So, is there really a better of the two motorcycles here, then? If you go solely by what the specification sheet has to say, then the Aprilia is the one. It’s undoubtedly quicker, more agile and more sophisticated, but then objectivity is not what will compel you to shell out Rs 20 lakh for a motorcycle, right? The MV is definitely inferior on paper, but it has the advantage of a friendlier, less-busy motor and an overall package that’s easier to adapt to, keeping in mind the target buyer – not your everyday 20-something wannabe racer, that is. You may prefer one over the other and that’s bound to happen, but neither of you will be the loser. Far from it. On motorcycles like these, the sun will always shine bright above you and the only way to beat the heat will be to go faster and faster. It’s like riding in a 365-day summer of speed. And you just can’t have a problem with that, can you?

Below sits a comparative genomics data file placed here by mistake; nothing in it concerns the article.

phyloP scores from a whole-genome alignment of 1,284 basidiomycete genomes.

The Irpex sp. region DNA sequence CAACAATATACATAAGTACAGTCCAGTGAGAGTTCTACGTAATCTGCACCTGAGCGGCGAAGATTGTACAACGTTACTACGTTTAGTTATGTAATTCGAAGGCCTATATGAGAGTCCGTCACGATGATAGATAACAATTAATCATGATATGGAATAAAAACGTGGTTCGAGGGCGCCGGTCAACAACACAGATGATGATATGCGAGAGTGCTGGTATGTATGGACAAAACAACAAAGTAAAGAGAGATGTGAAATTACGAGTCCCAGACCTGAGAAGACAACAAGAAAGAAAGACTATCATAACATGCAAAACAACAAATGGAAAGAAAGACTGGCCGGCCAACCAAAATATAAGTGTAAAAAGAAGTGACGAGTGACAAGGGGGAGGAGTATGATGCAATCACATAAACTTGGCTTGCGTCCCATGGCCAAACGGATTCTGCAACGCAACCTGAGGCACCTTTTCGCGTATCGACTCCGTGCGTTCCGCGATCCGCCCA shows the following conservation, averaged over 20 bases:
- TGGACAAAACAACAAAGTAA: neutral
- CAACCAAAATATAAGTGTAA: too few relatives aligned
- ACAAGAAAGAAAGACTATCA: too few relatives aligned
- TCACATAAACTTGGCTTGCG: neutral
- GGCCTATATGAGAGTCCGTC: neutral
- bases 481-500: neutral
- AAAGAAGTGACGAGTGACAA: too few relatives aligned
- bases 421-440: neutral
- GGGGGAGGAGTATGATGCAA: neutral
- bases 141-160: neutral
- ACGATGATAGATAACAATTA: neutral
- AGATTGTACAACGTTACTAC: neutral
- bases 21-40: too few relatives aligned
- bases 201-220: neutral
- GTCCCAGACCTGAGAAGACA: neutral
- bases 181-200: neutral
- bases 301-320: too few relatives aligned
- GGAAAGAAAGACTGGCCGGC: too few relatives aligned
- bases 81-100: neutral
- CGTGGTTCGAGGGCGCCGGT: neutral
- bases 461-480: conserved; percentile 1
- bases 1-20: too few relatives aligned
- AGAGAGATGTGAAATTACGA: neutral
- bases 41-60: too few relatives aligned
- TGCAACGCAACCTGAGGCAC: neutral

Aprilia Tuono V4 1100 Factory
Displacement: 1077cc, V4
Max power: 175 bhp@11,000 rpm
Max torque: 12.33 kgm@9000 rpm
Type: Aluminium dual-beam frame
(F/R): 43 mm inverted fork / Monoshock
(F/R): 320 mm twin disc / 220 mm disc
(F/R): 120/70 ZR17 / 190/50 ZR17
L/W/H (mm): NA/NA/NA
Dry weight: 184 kg
Fuel tank: 18.5 litres
PRICE: Rs 19.14 lakh (ex-showroom, Pune)
MV Agusta Brutale 1090
Displacement: 1078cc, inline-four
Max power: 142.1 bhp@10,300 rpm (crank)
Max torque: 11.4 kgm@8100 rpm
Type: Steel tubular trellis
(F/R): 43 mm inverted fork / monoshock
(F/R): 310 mm twin disc / 210 mm disc
(F/R): 120/70 R17 / 190/55 R17
L/W/H (mm): 2100/775/NA
Wheelbase: 1438 mm
Dry weight: 183 kg
Fuel tank: 23 litres
PRICE: Rs 19.3 lakh (ex-showroom, Mumbai)